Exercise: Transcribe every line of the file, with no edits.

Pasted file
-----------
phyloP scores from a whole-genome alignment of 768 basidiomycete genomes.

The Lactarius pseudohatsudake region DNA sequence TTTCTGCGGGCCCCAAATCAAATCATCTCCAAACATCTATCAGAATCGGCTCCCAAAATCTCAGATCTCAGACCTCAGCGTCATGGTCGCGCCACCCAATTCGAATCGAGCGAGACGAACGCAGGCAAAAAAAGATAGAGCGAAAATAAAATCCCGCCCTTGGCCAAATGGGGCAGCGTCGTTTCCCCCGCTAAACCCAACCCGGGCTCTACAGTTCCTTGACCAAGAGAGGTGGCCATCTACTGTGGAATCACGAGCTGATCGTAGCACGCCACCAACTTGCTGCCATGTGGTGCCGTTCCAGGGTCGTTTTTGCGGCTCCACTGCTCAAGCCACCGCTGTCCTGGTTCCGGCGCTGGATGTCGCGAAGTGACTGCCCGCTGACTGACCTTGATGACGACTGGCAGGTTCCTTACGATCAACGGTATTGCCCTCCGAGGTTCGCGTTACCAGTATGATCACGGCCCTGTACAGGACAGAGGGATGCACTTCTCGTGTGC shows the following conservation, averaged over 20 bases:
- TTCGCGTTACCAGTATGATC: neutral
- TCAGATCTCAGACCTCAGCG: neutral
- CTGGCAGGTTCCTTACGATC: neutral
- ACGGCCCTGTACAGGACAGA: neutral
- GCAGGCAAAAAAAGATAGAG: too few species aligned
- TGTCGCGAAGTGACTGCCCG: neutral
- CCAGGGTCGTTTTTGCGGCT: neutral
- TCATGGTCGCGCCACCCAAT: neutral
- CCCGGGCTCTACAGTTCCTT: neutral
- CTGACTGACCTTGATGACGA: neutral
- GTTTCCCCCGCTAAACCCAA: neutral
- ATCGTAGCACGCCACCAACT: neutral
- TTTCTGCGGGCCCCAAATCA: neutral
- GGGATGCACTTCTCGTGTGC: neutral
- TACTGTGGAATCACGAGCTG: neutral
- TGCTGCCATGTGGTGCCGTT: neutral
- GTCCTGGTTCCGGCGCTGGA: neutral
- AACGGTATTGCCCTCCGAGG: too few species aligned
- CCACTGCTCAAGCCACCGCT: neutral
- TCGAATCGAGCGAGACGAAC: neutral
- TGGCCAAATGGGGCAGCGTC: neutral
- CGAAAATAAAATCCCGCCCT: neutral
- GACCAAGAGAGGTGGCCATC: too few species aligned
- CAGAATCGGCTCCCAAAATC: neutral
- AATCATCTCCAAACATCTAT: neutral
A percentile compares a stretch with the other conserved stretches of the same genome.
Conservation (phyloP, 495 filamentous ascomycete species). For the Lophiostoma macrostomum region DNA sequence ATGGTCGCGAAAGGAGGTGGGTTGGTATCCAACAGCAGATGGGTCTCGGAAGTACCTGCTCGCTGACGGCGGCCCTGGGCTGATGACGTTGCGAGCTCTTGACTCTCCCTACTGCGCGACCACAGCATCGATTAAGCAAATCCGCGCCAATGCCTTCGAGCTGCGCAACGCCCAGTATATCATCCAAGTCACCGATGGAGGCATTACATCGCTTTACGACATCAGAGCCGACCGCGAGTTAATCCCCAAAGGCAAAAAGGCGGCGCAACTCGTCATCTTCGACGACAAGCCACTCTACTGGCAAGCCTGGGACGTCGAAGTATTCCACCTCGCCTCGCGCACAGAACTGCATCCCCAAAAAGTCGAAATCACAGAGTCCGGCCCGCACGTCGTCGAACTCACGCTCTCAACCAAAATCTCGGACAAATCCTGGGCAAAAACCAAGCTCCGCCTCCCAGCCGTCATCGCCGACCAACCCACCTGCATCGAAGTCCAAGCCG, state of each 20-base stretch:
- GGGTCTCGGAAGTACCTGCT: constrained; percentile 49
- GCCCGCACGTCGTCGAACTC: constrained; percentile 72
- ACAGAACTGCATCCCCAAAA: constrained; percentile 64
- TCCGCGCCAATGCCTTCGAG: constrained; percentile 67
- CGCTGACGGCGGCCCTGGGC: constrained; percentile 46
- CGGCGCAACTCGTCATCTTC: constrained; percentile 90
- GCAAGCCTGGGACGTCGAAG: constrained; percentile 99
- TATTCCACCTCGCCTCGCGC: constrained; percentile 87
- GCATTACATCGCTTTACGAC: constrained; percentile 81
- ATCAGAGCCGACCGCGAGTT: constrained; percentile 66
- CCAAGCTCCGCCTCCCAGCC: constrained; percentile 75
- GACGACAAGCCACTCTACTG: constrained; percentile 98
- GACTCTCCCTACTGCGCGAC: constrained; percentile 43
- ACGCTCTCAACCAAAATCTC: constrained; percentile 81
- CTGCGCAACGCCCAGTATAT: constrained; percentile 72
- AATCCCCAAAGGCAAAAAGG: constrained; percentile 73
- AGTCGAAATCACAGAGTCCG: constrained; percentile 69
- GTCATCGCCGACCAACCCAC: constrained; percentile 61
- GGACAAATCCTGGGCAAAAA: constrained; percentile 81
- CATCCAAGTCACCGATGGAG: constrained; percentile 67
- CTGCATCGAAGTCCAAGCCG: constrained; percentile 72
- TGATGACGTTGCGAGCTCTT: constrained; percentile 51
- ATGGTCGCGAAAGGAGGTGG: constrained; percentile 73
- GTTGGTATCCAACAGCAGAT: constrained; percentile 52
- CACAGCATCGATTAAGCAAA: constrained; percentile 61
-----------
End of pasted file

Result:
phyloP scores from a whole-genome alignment of 768 basidiomycete genomes.

The Lactarius pseudohatsudake region DNA sequence TTTCTGCGGGCCCCAAATCAAATCATCTCCAAACATCTATCAGAATCGGCTCCCAAAATCTCAGATCTCAGACCTCAGCGTCATGGTCGCGCCACCCAATTCGAATCGAGCGAGACGAACGCAGGCAAAAAAAGATAGAGCGAAAATAAAATCCCGCCCTTGGCCAAATGGGGCAGCGTCGTTTCCCCCGCTAAACCCAACCCGGGCTCTACAGTTCCTTGACCAAGAGAGGTGGCCATCTACTGTGGAATCACGAGCTGATCGTAGCACGCCACCAACTTGCTGCCATGTGGTGCCGTTCCAGGGTCGTTTTTGCGGCTCCACTGCTCAAGCCACCGCTGTCCTGGTTCCGGCGCTGGATGTCGCGAAGTGACTGCCCGCTGACTGACCTTGATGACGACTGGCAGGTTCCTTACGATCAACGGTATTGCCCTCCGAGGTTCGCGTTACCAGTATGATCACGGCCCTGTACAGGACAGAGGGATGCACTTCTCGTGTGC shows the following conservation, averaged over 20 bases:
- TTCGCGTTACCAGTATGATC: neutral
- TCAGATCTCAGACCTCAGCG: neutral
- CTGGCAGGTTCCTTACGATC: neutral
- ACGGCCCTGTACAGGACAGA: neutral
- GCAGGCAAAAAAAGATAGAG: too few species aligned
- TGTCGCGAAGTGACTGCCCG: neutral
- CCAGGGTCGTTTTTGCGGCT: neutral
- TCATGGTCGCGCCACCCAAT: neutral
- CCCGGGCTCTACAGTTCCTT: neutral
- CTGACTGACCTTGATGACGA: neutral
- GTTTCCCCCGCTAAACCCAA: neutral
- ATCGTAGCACGCCACCAACT: neutral
- TTTCTGCGGGCCCCAAATCA: neutral
- GGGATGCACTTCTCGTGTGC: neutral
- TACTGTGGAATCACGAGCTG: neutral
- TGCTGCCATGTGGTGCCGTT: neutral
- GTCCTGGTTCCGGCGCTGGA: neutral
- AACGGTATTGCCCTCCGAGG: too few species aligned
- CCACTGCTCAAGCCACCGCT: neutral
- TCGAATCGAGCGAGACGAAC: neutral
- TGGCCAAATGGGGCAGCGTC: neutral
- CGAAAATAAAATCCCGCCCT: neutral
- GACCAAGAGAGGTGGCCATC: too few species aligned
- CAGAATCGGCTCCCAAAATC: neutral
- AATCATCTCCAAACATCTAT: neutral
A percentile compares a stretch with the other conserved stretches of the same genome.
Conservation (phyloP, 495 filamentous ascomycete species). For the Lophiostoma macrostomum region DNA sequence ATGGTCGCGAAAGGAGGTGGGTTGGTATCCAACAGCAGATGGGTCTCGGAAGTACCTGCTCGCTGACGGCGGCCCTGGGCTGATGACGTTGCGAGCTCTTGACTCTCCCTACTGCGCGACCACAGCATCGATTAAGCAAATCCGCGCCAATGCCTTCGAGCTGCGCAACGCCCAGTATATCATCCAAGTCACCGATGGAGGCATTACATCGCTTTACGACATCAGAGCCGACCGCGAGTTAATCCCCAAAGGCAAAAAGGCGGCGCAACTCGTCATCTTCGACGACAAGCCACTCTACTGGCAAGCCTGGGACGTCGAAGTATTCCACCTCGCCTCGCGCACAGAACTGCATCCCCAAAAAGTCGAAATCACAGAGTCCGGCCCGCACGTCGTCGAACTCACGCTCTCAACCAAAATCTCGGACAAATCCTGGGCAAAAACCAAGCTCCGCCTCCCAGCCGTCATCGCCGACCAACCCACCTGCATCGAAGTCCAAGCCG, state of each 20-base stretch:
- GGGTCTCGGAAGTACCTGCT: constrained; percentile 49
- GCCCGCACGTCGTCGAACTC: constrained; percentile 72
- ACAGAACTGCATCCCCAAAA: constrained; percentile 64
- TCCGCGCCAATGCCTTCGAG: constrained; percentile 67
- CGCTGACGGCGGCCCTGGGC: constrained; percentile 46
- CGGCGCAACTCGTCATCTTC: constrained; percentile 90
- GCAAGCCTGGGACGTCGAAG: constrained; percentile 99
- TATTCCACCTCGCCTCGCGC: constrained; percentile 87
- GCATTACATCGCTTTACGAC: constrained; percentile 81
- ATCAGAGCCGACCGCGAGTT: constrained; percentile 66
- CCAAGCTCCGCCTCCCAGCC: constrained; percentile 75
- GACGACAAGCCACTCTACTG: constrained; percentile 98
- GACTCTCCCTACTGCGCGAC: constrained; percentile 43
- ACGCTCTCAACCAAAATCTC: constrained; percentile 81
- CTGCGCAACGCCCAGTATAT: constrained; percentile 72
- AATCCCCAAAGGCAAAAAGG: constrained; percentile 73
- AGTCGAAATCACAGAGTCCG: constrained; percentile 69
- GTCATCGCCGACCAACCCAC: constrained; percentile 61
- GGACAAATCCTGGGCAAAAA: constrained; percentile 81
- CATCCAAGTCACCGATGGAG: constrained; percentile 67
- CTGCATCGAAGTCCAAGCCG: constrained; percentile 72
- TGATGACGTTGCGAGCTCTT: constrained; percentile 51
- ATGGTCGCGAAAGGAGGTGG: constrained; percentile 73
- GTTGGTATCCAACAGCAGAT: constrained; percentile 52
- CACAGCATCGATTAAGCAAA: constrained; percentile 61